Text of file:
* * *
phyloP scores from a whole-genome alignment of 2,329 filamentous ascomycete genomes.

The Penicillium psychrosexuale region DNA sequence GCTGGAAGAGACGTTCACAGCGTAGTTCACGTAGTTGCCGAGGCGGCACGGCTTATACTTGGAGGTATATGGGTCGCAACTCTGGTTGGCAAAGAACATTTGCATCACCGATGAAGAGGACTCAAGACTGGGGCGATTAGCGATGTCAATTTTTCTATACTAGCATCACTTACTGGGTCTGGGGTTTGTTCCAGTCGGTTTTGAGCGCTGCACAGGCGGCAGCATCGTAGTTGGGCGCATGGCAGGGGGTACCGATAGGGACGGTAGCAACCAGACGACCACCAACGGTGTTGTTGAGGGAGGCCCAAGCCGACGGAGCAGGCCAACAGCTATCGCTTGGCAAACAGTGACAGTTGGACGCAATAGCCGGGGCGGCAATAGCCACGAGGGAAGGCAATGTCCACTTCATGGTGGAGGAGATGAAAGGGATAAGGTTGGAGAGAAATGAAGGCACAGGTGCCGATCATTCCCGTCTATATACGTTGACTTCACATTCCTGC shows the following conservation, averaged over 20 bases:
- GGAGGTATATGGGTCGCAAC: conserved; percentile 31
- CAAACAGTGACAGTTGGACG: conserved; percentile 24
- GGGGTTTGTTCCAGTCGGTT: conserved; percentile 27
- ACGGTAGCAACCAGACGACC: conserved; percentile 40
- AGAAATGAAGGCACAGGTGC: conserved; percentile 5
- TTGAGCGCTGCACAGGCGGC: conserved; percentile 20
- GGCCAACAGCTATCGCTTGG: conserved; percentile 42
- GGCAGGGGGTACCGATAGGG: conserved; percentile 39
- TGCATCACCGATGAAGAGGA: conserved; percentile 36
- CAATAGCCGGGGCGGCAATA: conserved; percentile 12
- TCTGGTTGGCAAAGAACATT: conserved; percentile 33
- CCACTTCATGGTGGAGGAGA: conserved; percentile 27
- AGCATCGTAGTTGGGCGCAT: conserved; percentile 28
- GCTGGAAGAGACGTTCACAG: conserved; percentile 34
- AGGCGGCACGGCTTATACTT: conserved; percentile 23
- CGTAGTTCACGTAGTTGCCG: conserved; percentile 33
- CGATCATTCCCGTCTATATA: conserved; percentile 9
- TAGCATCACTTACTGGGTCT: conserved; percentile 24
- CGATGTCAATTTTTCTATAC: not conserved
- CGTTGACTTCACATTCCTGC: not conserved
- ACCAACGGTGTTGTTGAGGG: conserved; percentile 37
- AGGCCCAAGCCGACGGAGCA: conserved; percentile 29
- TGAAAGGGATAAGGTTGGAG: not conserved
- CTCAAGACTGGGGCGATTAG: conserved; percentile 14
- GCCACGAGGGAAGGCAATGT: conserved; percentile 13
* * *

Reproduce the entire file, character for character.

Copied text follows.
phyloP scores from a whole-genome alignment of 2,329 filamentous ascomycete genomes.

The Penicillium psychrosexuale region DNA sequence GCTGGAAGAGACGTTCACAGCGTAGTTCACGTAGTTGCCGAGGCGGCACGGCTTATACTTGGAGGTATATGGGTCGCAACTCTGGTTGGCAAAGAACATTTGCATCACCGATGAAGAGGACTCAAGACTGGGGCGATTAGCGATGTCAATTTTTCTATACTAGCATCACTTACTGGGTCTGGGGTTTGTTCCAGTCGGTTTTGAGCGCTGCACAGGCGGCAGCATCGTAGTTGGGCGCATGGCAGGGGGTACCGATAGGGACGGTAGCAACCAGACGACCACCAACGGTGTTGTTGAGGGAGGCCCAAGCCGACGGAGCAGGCCAACAGCTATCGCTTGGCAAACAGTGACAGTTGGACGCAATAGCCGGGGCGGCAATAGCCACGAGGGAAGGCAATGTCCACTTCATGGTGGAGGAGATGAAAGGGATAAGGTTGGAGAGAAATGAAGGCACAGGTGCCGATCATTCCCGTCTATATACGTTGACTTCACATTCCTGC shows the following conservation, averaged over 20 bases:
- GGAGGTATATGGGTCGCAAC: conserved; percentile 31
- CAAACAGTGACAGTTGGACG: conserved; percentile 24
- GGGGTTTGTTCCAGTCGGTT: conserved; percentile 27
- ACGGTAGCAACCAGACGACC: conserved; percentile 40
- AGAAATGAAGGCACAGGTGC: conserved; percentile 5
- TTGAGCGCTGCACAGGCGGC: conserved; percentile 20
- GGCCAACAGCTATCGCTTGG: conserved; percentile 42
- GGCAGGGGGTACCGATAGGG: conserved; percentile 39
- TGCATCACCGATGAAGAGGA: conserved; percentile 36
- CAATAGCCGGGGCGGCAATA: conserved; percentile 12
- TCTGGTTGGCAAAGAACATT: conserved; percentile 33
- CCACTTCATGGTGGAGGAGA: conserved; percentile 27
- AGCATCGTAGTTGGGCGCAT: conserved; percentile 28
- GCTGGAAGAGACGTTCACAG: conserved; percentile 34
- AGGCGGCACGGCTTATACTT: conserved; percentile 23
- CGTAGTTCACGTAGTTGCCG: conserved; percentile 33
- CGATCATTCCCGTCTATATA: conserved; percentile 9
- TAGCATCACTTACTGGGTCT: conserved; percentile 24
- CGATGTCAATTTTTCTATAC: not conserved
- CGTTGACTTCACATTCCTGC: not conserved
- ACCAACGGTGTTGTTGAGGG: conserved; percentile 37
- AGGCCCAAGCCGACGGAGCA: conserved; percentile 29
- TGAAAGGGATAAGGTTGGAG: not conserved
- CTCAAGACTGGGGCGATTAG: conserved; percentile 14
- GCCACGAGGGAAGGCAATGT: conserved; percentile 13